- About the Author
- On Active Service
I sit on a high shelf above the mantelpiece in Coleridge Cottage, far from the reach of small children. Yet I have been given to them when they suffer from colic. I’m the panacea of all ills, the great analgesic of my days, used to treat anything from female menstrual cramps to diarrhoea and toothache.
I am laudanum, an innocuous-looking pale yellow liquid in a small glass bottle. Bitter to the taste, I’m 10% opium diluted with 90% alcohol and I don’t even need to be prescribed by a doctor. You can buy me in any pharmacy.
Coleridge began taking me for joint pains. When he was very young he ran away from home after an argument with his older brother and spent the night in a damp cave by the river in Ottery St Mary. Ever since then he suffered from joint pains and may possibly have had rheumatic fever. Whatever the cause he used me on and off from this time.
My recreational effects were known, but few people became serious addicts. De Quincy, famously, was another “Opium Eater”. The majority of people, it seems, were able to stop taking me when necessary.
Coleridge knew full well the effect I had on him. He had experimented with recreational drugs at university, smoking hash and inhaling laughing gas with Humphrey Davy to experience the effects. He knew that in addition to relieving his pain I “took the edge” off things. The strains of his marriage, Sarah’s quick temper, his financial difficulties, all became easier after a dose from my little bottle. His was an addictive personality. If it hadn’t been Laudanum it would probably have been alcohol. His son Hartley became a hopeless alcoholic, disappearing on drinking binges for weeks on end, sleeping in ditches or at the houses of sympathetic friends. Coleridge’s daughter Sara too became addicted to opium. Without it she couldn’t sleep.
The irony is, of course, that in the longterm I caused more symptoms than the original complaint I was taken to relieve.
Coleridge suffered from dreadful constipation, he couldn’t sleep at night without me but then woke with nightmares and dreaded going back to sleep again. He had violent mood swings and bouts of deep depression.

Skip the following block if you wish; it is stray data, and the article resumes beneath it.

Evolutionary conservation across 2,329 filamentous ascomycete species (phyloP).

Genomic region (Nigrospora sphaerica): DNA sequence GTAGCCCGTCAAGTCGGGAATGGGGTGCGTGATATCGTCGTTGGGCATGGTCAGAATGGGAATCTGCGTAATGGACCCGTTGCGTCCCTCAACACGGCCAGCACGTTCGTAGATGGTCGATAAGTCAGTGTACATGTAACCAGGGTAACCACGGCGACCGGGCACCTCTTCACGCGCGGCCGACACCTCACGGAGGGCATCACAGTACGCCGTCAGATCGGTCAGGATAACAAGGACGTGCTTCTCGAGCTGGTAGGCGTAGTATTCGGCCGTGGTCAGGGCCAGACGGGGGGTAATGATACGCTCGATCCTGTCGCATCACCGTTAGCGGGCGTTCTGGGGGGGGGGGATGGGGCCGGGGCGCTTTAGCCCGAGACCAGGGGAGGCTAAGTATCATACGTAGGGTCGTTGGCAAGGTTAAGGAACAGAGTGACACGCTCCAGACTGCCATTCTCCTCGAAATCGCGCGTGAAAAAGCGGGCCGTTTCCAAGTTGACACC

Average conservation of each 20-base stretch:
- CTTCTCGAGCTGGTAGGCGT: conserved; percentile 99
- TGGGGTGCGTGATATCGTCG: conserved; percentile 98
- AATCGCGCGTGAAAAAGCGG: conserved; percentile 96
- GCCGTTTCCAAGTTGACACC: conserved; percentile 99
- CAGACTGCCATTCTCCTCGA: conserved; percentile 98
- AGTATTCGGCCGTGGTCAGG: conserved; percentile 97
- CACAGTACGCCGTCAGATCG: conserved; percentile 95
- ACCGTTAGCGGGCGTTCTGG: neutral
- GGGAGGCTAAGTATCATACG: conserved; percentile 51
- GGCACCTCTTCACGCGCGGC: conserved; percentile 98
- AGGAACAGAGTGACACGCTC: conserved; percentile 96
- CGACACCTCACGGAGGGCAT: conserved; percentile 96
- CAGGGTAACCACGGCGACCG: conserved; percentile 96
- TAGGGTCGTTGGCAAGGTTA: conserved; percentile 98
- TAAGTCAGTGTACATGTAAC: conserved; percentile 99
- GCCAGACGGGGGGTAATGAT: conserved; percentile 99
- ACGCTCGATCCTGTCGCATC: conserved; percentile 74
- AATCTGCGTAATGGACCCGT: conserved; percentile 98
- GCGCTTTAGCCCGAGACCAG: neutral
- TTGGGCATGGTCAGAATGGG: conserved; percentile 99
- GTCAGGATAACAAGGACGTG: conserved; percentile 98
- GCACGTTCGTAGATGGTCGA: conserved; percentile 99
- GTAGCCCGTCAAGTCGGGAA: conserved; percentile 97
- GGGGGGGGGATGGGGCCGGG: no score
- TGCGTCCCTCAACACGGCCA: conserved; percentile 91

It’s widely thought that Coleridge wrote all his poetry under my influence but I can only take credit for Kubla Khan and only then because Coleridge himself gives me credit. Anyone who has ever written poetry will tell you that they may get the inspiration from a dream but the hard work comes afterwards: the writing, editing, re-editing, searching for just the right word or rhyme. So whilst it is true the very meter of the poem is redolent of a hypnotic drug-induced state, it is unfair to Coleridge to say he used me to help him write.
Any addiction is had to live with. Coleridge’s wife, his family and friends, all suffered from Coleridge’s opium habit.
Coleridge’s best poetry, the poetry he is remembered for today, was written in a humble cottage in Nether Stowey in Somerset before the opium habit became an addiction. What would have happened if Coleridge had never reached for my little glass bottle when he was suffering from a “slight dysentry”? We may not have had Kubla Khan. Or maybe one night he would still have dreamed the same dream, written the same hypnotic poem when he woke up. But without my little bottle he might have gone on to write even greater poetry, he might not have separated from his wife, become estranged from his family. argued with Wordsworth and may of his closest friends. A whole parallel life for Coleridge, all resting on my one small bottle of yellow liquid
Bethany Askew is the author of five novels:
The Time Before, The World Within, Out of Step, Counting the Days and Poppy’s Seed.
She has also written a short story, The Night of the Storm, and she writes poetry.
Future projects include a new short story, this one for the young adult market, and another full-length novel.
In her spare time she enjoys reading, music, theatre, walking, Pilates, dancing and voluntary work.
Bethany is married and lives in Somerset.